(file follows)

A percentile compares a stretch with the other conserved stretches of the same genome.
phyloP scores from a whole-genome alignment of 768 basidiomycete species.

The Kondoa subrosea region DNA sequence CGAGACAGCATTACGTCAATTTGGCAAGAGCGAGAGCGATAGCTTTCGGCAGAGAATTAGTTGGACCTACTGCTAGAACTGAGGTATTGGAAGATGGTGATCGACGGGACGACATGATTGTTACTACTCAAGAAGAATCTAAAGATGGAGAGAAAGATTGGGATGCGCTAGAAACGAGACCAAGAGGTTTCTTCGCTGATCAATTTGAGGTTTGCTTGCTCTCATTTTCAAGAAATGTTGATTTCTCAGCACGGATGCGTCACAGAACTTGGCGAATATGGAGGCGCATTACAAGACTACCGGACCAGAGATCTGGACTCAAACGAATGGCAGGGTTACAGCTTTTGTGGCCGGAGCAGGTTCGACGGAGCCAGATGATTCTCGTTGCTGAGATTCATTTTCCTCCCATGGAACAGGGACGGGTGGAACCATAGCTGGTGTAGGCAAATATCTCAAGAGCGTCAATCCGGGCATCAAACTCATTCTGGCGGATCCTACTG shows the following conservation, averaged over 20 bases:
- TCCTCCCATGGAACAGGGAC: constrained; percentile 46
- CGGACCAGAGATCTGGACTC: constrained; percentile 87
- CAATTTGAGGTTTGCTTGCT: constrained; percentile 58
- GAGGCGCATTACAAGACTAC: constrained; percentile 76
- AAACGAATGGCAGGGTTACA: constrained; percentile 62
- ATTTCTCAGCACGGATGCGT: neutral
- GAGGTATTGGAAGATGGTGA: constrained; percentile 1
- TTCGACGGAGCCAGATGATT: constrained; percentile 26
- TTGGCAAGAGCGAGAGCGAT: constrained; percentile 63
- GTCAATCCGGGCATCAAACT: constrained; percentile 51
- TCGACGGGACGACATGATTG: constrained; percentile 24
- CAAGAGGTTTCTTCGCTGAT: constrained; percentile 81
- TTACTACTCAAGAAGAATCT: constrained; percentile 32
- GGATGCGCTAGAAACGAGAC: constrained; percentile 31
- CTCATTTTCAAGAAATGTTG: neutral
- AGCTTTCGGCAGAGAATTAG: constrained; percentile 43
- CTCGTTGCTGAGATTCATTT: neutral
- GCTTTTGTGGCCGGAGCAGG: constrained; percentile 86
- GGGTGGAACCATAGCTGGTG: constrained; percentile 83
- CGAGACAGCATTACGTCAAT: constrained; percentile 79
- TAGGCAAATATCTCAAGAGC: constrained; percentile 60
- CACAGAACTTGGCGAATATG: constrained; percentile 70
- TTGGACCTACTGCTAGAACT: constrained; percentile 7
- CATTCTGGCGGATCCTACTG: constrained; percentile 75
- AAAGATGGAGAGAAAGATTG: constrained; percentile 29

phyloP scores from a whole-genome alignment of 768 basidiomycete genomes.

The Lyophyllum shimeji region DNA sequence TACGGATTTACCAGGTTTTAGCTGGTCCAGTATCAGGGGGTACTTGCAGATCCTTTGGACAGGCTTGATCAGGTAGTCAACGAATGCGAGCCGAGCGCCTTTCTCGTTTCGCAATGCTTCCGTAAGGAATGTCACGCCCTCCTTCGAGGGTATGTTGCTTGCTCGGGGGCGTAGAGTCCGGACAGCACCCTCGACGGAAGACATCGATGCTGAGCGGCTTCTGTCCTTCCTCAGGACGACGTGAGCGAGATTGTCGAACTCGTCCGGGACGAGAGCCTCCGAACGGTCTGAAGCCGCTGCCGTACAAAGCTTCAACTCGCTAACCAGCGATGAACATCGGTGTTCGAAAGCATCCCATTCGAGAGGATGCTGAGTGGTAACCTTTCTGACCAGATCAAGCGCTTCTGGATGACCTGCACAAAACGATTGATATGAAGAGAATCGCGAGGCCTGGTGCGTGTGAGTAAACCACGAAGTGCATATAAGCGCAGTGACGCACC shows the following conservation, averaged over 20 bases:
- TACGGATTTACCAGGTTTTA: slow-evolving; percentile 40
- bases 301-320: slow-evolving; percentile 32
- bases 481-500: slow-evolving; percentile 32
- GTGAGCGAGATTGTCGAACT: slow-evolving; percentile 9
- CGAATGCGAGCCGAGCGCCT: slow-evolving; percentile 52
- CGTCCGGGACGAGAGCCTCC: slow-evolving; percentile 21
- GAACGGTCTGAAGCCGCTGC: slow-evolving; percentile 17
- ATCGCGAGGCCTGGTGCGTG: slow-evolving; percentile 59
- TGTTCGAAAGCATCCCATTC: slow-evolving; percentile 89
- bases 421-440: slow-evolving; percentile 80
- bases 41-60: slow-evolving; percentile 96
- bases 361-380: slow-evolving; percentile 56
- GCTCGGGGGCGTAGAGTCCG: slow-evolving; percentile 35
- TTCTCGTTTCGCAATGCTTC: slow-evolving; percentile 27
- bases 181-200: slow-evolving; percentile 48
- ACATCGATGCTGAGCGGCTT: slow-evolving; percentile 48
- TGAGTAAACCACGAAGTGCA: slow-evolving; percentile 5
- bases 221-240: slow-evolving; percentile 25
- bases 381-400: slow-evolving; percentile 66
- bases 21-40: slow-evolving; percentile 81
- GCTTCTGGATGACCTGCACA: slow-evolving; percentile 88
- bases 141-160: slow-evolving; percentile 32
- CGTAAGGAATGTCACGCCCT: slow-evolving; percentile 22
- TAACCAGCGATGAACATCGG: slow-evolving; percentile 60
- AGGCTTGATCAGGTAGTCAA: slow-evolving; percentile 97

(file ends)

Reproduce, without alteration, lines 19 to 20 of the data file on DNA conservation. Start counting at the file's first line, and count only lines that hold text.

- AGCTTTCGGCAGAGAATTAG: constrained; percentile 43
- CTCGTTGCTGAGATTCATTT: neutral